Alam, Fakrul. Bharati Mukherjee. New York: Twayne, 1996. Looks at India, women, and East Indian Americans in literature. Includes a bibliography and index.
Ascher, Carol. “After the Raj.” Review of The Middleman and Other Stories, by Bharati Mukherjee. Women’s Review of Books 6, no. 12 (1989): 17, 19. Using illustrative detail from six of the eleven short stories in this collection, Ascher shows how in dealing with the immigrant experience “the strategy of short stories has served [Mukherjee] well.”
Bowen, Deborah. “Spaces of Translation: Bharati Mukherjee’s ‘The Management of Grief.’” Ariel 28 (July, 1997): 47-60. Argues that in the story, the assumption of moral universalism is a crucial precursor to the problems of negotiating social knowledge. Mukherjee addresses questions of cultural particularization by showing how inadequately translatable are institutionalized expressions of concern.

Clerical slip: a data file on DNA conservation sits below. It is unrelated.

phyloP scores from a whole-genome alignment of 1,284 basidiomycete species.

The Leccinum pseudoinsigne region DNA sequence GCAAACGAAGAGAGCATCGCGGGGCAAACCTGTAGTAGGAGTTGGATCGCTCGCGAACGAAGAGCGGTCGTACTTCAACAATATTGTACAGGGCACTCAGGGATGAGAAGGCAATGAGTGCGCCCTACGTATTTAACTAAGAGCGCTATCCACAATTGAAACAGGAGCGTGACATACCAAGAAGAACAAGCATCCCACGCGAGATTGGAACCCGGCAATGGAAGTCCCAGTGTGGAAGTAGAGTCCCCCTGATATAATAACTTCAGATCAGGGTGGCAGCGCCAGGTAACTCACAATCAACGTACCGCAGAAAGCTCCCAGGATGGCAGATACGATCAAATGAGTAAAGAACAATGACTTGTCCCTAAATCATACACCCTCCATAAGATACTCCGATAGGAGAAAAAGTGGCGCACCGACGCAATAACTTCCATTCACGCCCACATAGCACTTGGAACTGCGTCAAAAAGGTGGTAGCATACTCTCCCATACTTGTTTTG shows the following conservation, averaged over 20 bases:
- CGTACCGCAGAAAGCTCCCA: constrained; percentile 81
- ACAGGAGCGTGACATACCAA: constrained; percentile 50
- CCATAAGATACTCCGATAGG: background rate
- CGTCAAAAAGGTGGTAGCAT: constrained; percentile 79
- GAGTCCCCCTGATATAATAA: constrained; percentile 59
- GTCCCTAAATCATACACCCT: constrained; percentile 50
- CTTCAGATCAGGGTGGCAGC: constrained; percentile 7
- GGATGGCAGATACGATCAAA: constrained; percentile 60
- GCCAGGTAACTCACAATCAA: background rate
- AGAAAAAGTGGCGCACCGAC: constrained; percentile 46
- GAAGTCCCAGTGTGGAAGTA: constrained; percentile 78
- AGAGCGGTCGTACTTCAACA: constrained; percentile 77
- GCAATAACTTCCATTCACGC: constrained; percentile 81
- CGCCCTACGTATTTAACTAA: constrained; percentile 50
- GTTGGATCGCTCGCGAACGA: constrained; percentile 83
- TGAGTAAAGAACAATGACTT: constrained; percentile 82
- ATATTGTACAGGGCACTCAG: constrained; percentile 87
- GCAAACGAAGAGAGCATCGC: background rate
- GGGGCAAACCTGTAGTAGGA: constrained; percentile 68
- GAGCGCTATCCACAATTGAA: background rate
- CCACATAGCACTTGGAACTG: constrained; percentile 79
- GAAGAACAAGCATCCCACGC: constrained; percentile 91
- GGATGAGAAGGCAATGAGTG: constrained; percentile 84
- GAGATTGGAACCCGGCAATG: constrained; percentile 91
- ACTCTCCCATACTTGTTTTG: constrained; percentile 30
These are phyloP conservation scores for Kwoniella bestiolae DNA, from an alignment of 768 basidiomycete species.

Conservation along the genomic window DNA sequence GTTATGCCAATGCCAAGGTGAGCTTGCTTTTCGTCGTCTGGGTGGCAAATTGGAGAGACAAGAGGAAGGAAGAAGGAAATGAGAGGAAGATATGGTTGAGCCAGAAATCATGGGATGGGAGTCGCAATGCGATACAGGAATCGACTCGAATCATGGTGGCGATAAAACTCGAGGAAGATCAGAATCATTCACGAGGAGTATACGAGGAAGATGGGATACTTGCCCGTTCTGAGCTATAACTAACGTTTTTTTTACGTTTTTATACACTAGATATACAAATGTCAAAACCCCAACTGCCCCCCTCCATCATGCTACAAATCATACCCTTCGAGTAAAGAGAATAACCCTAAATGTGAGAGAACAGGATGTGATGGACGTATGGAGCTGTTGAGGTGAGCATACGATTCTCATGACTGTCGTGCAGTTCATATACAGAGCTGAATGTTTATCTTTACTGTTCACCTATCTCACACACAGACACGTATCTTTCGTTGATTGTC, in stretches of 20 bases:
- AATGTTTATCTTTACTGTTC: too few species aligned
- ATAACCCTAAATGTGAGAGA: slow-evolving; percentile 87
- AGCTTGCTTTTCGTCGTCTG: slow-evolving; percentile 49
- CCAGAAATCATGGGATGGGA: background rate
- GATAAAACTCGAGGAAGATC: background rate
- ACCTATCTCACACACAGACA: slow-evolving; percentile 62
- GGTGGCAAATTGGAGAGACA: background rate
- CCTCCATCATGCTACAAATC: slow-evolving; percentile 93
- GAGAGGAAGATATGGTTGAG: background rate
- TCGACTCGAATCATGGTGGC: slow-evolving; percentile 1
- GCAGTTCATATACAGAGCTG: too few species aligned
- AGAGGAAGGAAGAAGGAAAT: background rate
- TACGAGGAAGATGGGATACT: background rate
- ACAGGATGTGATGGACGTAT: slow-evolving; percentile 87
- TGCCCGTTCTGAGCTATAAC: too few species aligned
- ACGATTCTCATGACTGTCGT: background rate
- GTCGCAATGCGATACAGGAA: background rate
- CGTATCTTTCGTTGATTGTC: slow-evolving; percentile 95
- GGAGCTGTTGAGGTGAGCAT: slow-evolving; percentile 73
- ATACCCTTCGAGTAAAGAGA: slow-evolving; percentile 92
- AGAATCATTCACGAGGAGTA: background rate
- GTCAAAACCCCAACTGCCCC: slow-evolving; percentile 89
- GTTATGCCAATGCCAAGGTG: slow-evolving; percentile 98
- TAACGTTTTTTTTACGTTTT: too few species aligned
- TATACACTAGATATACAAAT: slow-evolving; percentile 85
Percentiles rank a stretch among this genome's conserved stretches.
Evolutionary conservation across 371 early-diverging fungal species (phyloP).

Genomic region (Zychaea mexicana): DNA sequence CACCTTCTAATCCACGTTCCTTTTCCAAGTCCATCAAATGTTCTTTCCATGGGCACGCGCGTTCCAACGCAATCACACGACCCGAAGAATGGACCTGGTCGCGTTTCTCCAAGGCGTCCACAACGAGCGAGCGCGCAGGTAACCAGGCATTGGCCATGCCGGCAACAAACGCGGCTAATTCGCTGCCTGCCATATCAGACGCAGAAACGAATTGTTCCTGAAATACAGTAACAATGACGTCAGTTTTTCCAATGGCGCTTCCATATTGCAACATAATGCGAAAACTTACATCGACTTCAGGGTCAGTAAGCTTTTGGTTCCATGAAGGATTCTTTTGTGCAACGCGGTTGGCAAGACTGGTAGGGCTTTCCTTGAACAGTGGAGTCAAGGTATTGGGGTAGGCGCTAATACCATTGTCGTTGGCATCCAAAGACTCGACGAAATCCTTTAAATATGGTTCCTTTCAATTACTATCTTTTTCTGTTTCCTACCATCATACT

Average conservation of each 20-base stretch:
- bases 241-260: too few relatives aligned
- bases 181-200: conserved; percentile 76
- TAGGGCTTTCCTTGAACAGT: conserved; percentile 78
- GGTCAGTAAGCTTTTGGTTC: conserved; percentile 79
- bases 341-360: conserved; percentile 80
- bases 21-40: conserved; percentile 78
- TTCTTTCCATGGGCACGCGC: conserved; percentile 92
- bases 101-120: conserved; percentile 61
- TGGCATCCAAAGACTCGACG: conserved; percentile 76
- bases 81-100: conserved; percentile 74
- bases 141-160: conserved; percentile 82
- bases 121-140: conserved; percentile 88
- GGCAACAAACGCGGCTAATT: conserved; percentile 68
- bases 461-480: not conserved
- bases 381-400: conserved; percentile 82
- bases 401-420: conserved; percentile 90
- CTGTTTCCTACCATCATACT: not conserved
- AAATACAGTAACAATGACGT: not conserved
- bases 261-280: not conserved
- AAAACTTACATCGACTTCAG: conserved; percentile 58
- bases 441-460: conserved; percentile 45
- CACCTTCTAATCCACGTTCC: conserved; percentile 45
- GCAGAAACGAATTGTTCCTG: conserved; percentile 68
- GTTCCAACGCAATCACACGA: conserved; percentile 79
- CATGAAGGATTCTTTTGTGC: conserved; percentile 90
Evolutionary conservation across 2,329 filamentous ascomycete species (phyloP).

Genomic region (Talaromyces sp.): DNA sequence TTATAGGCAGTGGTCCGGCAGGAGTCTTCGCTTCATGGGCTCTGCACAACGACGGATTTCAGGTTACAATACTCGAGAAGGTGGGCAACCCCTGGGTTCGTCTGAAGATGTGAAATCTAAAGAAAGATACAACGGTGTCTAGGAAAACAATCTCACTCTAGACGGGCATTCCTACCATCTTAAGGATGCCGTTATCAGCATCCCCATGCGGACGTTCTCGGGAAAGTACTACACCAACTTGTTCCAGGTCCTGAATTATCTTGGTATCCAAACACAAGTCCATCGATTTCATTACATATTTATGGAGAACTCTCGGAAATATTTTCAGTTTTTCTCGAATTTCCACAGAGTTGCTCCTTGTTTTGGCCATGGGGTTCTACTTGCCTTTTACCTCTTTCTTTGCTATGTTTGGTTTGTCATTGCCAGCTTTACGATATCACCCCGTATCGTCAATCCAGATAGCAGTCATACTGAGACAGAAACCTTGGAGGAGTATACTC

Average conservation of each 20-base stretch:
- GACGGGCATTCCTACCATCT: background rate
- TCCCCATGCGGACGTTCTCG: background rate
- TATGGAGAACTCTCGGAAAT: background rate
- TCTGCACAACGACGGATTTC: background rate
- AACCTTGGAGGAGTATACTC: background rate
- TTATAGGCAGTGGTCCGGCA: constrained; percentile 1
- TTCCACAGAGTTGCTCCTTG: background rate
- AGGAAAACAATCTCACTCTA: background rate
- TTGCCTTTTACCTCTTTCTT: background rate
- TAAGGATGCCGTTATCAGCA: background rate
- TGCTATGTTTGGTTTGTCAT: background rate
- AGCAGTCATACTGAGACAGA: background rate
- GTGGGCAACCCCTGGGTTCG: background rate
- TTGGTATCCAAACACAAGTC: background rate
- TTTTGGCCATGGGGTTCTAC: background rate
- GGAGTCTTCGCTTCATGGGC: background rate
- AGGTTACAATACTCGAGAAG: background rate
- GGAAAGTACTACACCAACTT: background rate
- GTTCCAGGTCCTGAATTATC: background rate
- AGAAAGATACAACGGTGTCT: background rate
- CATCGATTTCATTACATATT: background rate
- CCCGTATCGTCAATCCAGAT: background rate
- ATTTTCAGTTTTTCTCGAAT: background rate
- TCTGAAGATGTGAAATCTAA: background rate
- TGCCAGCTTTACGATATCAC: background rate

Chua, C. L. “Passages from India: Migrating to America in the Fiction of V. S. Naipaul and Bharati Mukherjee.” In Reworlding: The Literature of the Indian Diaspora, edited by Emmanuel S. Nelson. Westport, Conn.: Greenwood Press, 1992.
Drake, Jennifer. “Looting American Culture: Bharati Mukherjee’s Immigrant Narratives.” Contemporary Literature 40 (Spring, 1999): 60-84. Argues that assimilation is portrayed as cultural looting, cultural exchange, or a willful and sometimes costly negotiation in her stories; notes that Mukherjee rejects the nostalgia of hyphenated “Americans” and their acceptable stories and portrays instead settlers, Americans who want to be American—not sojourners, tourists, guest workers, or foreigners.
Fakrul, Alam. Bharati Mukherjee. New York: Twayne, 1996.
Ispahani, Mahnaz. “A Passage from India.” Review of Darkness, by Bharati Mukherjee. The New Republic 14 (April, 1986):...